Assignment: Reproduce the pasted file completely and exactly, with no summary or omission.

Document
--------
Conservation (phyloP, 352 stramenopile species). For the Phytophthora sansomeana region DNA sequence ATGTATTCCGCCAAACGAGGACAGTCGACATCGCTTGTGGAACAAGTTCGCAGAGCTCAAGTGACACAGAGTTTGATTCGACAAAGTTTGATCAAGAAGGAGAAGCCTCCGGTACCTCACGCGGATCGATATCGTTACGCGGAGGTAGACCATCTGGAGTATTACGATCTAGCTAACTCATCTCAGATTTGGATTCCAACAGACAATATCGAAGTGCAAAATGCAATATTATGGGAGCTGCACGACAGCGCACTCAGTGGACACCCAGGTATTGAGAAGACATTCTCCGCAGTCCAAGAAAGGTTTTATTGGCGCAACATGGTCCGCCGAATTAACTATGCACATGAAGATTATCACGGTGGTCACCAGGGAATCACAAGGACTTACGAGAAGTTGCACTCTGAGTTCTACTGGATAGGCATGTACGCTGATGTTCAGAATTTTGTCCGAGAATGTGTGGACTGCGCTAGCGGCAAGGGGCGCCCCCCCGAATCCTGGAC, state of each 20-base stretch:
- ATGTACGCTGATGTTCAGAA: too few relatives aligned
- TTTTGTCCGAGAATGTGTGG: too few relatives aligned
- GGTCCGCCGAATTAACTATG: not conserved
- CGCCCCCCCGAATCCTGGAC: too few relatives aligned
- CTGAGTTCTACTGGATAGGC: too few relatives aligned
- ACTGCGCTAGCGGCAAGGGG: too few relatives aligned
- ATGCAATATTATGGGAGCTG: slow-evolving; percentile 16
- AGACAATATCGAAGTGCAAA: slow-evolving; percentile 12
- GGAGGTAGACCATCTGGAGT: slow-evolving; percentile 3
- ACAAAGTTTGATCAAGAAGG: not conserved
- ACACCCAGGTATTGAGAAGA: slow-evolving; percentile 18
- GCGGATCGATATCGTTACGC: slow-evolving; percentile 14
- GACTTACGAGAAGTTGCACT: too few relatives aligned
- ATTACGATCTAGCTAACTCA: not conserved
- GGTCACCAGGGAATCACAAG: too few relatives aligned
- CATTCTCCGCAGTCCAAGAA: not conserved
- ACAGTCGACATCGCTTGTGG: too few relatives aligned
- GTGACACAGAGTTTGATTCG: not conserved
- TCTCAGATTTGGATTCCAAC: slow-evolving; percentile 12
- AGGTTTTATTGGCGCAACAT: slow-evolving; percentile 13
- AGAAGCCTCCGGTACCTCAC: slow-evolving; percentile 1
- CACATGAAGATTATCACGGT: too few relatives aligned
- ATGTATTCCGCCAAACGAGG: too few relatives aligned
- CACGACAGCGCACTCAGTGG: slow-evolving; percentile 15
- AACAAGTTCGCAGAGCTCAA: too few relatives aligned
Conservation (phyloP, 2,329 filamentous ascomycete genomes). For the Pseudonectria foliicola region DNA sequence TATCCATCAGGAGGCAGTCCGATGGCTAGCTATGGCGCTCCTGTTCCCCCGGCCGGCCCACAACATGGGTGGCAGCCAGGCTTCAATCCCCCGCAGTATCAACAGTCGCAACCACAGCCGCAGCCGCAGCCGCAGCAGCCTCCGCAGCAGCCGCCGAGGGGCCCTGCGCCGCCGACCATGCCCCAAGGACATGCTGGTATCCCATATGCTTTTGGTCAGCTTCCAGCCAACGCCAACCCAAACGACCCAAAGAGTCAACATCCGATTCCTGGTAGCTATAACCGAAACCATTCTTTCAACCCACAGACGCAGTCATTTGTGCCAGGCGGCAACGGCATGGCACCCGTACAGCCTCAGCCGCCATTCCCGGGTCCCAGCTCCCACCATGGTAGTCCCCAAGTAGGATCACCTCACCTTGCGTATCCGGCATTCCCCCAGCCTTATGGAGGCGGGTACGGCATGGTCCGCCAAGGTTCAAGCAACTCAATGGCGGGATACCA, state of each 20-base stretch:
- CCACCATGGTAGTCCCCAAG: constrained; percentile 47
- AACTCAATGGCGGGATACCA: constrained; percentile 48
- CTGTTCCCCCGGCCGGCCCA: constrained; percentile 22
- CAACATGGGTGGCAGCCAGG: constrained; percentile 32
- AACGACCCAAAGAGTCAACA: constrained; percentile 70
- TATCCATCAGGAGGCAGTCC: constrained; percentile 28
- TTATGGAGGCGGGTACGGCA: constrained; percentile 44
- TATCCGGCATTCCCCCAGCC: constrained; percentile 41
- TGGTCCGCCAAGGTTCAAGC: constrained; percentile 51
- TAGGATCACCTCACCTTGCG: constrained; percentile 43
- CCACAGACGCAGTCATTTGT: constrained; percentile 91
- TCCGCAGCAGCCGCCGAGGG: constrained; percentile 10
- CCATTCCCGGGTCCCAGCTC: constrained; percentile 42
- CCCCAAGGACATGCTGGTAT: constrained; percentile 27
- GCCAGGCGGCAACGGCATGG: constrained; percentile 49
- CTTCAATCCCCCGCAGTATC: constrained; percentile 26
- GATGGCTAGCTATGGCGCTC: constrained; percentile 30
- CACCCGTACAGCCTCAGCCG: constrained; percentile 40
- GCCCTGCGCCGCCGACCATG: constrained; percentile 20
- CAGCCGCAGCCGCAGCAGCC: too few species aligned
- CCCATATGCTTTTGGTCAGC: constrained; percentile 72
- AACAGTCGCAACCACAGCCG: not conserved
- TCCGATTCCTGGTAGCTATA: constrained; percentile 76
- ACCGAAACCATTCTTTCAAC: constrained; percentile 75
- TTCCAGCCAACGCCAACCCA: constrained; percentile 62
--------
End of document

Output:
Conservation (phyloP, 352 stramenopile species). For the Phytophthora sansomeana region DNA sequence ATGTATTCCGCCAAACGAGGACAGTCGACATCGCTTGTGGAACAAGTTCGCAGAGCTCAAGTGACACAGAGTTTGATTCGACAAAGTTTGATCAAGAAGGAGAAGCCTCCGGTACCTCACGCGGATCGATATCGTTACGCGGAGGTAGACCATCTGGAGTATTACGATCTAGCTAACTCATCTCAGATTTGGATTCCAACAGACAATATCGAAGTGCAAAATGCAATATTATGGGAGCTGCACGACAGCGCACTCAGTGGACACCCAGGTATTGAGAAGACATTCTCCGCAGTCCAAGAAAGGTTTTATTGGCGCAACATGGTCCGCCGAATTAACTATGCACATGAAGATTATCACGGTGGTCACCAGGGAATCACAAGGACTTACGAGAAGTTGCACTCTGAGTTCTACTGGATAGGCATGTACGCTGATGTTCAGAATTTTGTCCGAGAATGTGTGGACTGCGCTAGCGGCAAGGGGCGCCCCCCCGAATCCTGGAC, state of each 20-base stretch:
- ATGTACGCTGATGTTCAGAA: too few relatives aligned
- TTTTGTCCGAGAATGTGTGG: too few relatives aligned
- GGTCCGCCGAATTAACTATG: not conserved
- CGCCCCCCCGAATCCTGGAC: too few relatives aligned
- CTGAGTTCTACTGGATAGGC: too few relatives aligned
- ACTGCGCTAGCGGCAAGGGG: too few relatives aligned
- ATGCAATATTATGGGAGCTG: slow-evolving; percentile 16
- AGACAATATCGAAGTGCAAA: slow-evolving; percentile 12
- GGAGGTAGACCATCTGGAGT: slow-evolving; percentile 3
- ACAAAGTTTGATCAAGAAGG: not conserved
- ACACCCAGGTATTGAGAAGA: slow-evolving; percentile 18
- GCGGATCGATATCGTTACGC: slow-evolving; percentile 14
- GACTTACGAGAAGTTGCACT: too few relatives aligned
- ATTACGATCTAGCTAACTCA: not conserved
- GGTCACCAGGGAATCACAAG: too few relatives aligned
- CATTCTCCGCAGTCCAAGAA: not conserved
- ACAGTCGACATCGCTTGTGG: too few relatives aligned
- GTGACACAGAGTTTGATTCG: not conserved
- TCTCAGATTTGGATTCCAAC: slow-evolving; percentile 12
- AGGTTTTATTGGCGCAACAT: slow-evolving; percentile 13
- AGAAGCCTCCGGTACCTCAC: slow-evolving; percentile 1
- CACATGAAGATTATCACGGT: too few relatives aligned
- ATGTATTCCGCCAAACGAGG: too few relatives aligned
- CACGACAGCGCACTCAGTGG: slow-evolving; percentile 15
- AACAAGTTCGCAGAGCTCAA: too few relatives aligned
Conservation (phyloP, 2,329 filamentous ascomycete genomes). For the Pseudonectria foliicola region DNA sequence TATCCATCAGGAGGCAGTCCGATGGCTAGCTATGGCGCTCCTGTTCCCCCGGCCGGCCCACAACATGGGTGGCAGCCAGGCTTCAATCCCCCGCAGTATCAACAGTCGCAACCACAGCCGCAGCCGCAGCCGCAGCAGCCTCCGCAGCAGCCGCCGAGGGGCCCTGCGCCGCCGACCATGCCCCAAGGACATGCTGGTATCCCATATGCTTTTGGTCAGCTTCCAGCCAACGCCAACCCAAACGACCCAAAGAGTCAACATCCGATTCCTGGTAGCTATAACCGAAACCATTCTTTCAACCCACAGACGCAGTCATTTGTGCCAGGCGGCAACGGCATGGCACCCGTACAGCCTCAGCCGCCATTCCCGGGTCCCAGCTCCCACCATGGTAGTCCCCAAGTAGGATCACCTCACCTTGCGTATCCGGCATTCCCCCAGCCTTATGGAGGCGGGTACGGCATGGTCCGCCAAGGTTCAAGCAACTCAATGGCGGGATACCA, state of each 20-base stretch:
- CCACCATGGTAGTCCCCAAG: constrained; percentile 47
- AACTCAATGGCGGGATACCA: constrained; percentile 48
- CTGTTCCCCCGGCCGGCCCA: constrained; percentile 22
- CAACATGGGTGGCAGCCAGG: constrained; percentile 32
- AACGACCCAAAGAGTCAACA: constrained; percentile 70
- TATCCATCAGGAGGCAGTCC: constrained; percentile 28
- TTATGGAGGCGGGTACGGCA: constrained; percentile 44
- TATCCGGCATTCCCCCAGCC: constrained; percentile 41
- TGGTCCGCCAAGGTTCAAGC: constrained; percentile 51
- TAGGATCACCTCACCTTGCG: constrained; percentile 43
- CCACAGACGCAGTCATTTGT: constrained; percentile 91
- TCCGCAGCAGCCGCCGAGGG: constrained; percentile 10
- CCATTCCCGGGTCCCAGCTC: constrained; percentile 42
- CCCCAAGGACATGCTGGTAT: constrained; percentile 27
- GCCAGGCGGCAACGGCATGG: constrained; percentile 49
- CTTCAATCCCCCGCAGTATC: constrained; percentile 26
- GATGGCTAGCTATGGCGCTC: constrained; percentile 30
- CACCCGTACAGCCTCAGCCG: constrained; percentile 40
- GCCCTGCGCCGCCGACCATG: constrained; percentile 20
- CAGCCGCAGCCGCAGCAGCC: too few species aligned
- CCCATATGCTTTTGGTCAGC: constrained; percentile 72
- AACAGTCGCAACCACAGCCG: not conserved
- TCCGATTCCTGGTAGCTATA: constrained; percentile 76
- ACCGAAACCATTCTTTCAAC: constrained; percentile 75
- TTCCAGCCAACGCCAACCCA: constrained; percentile 62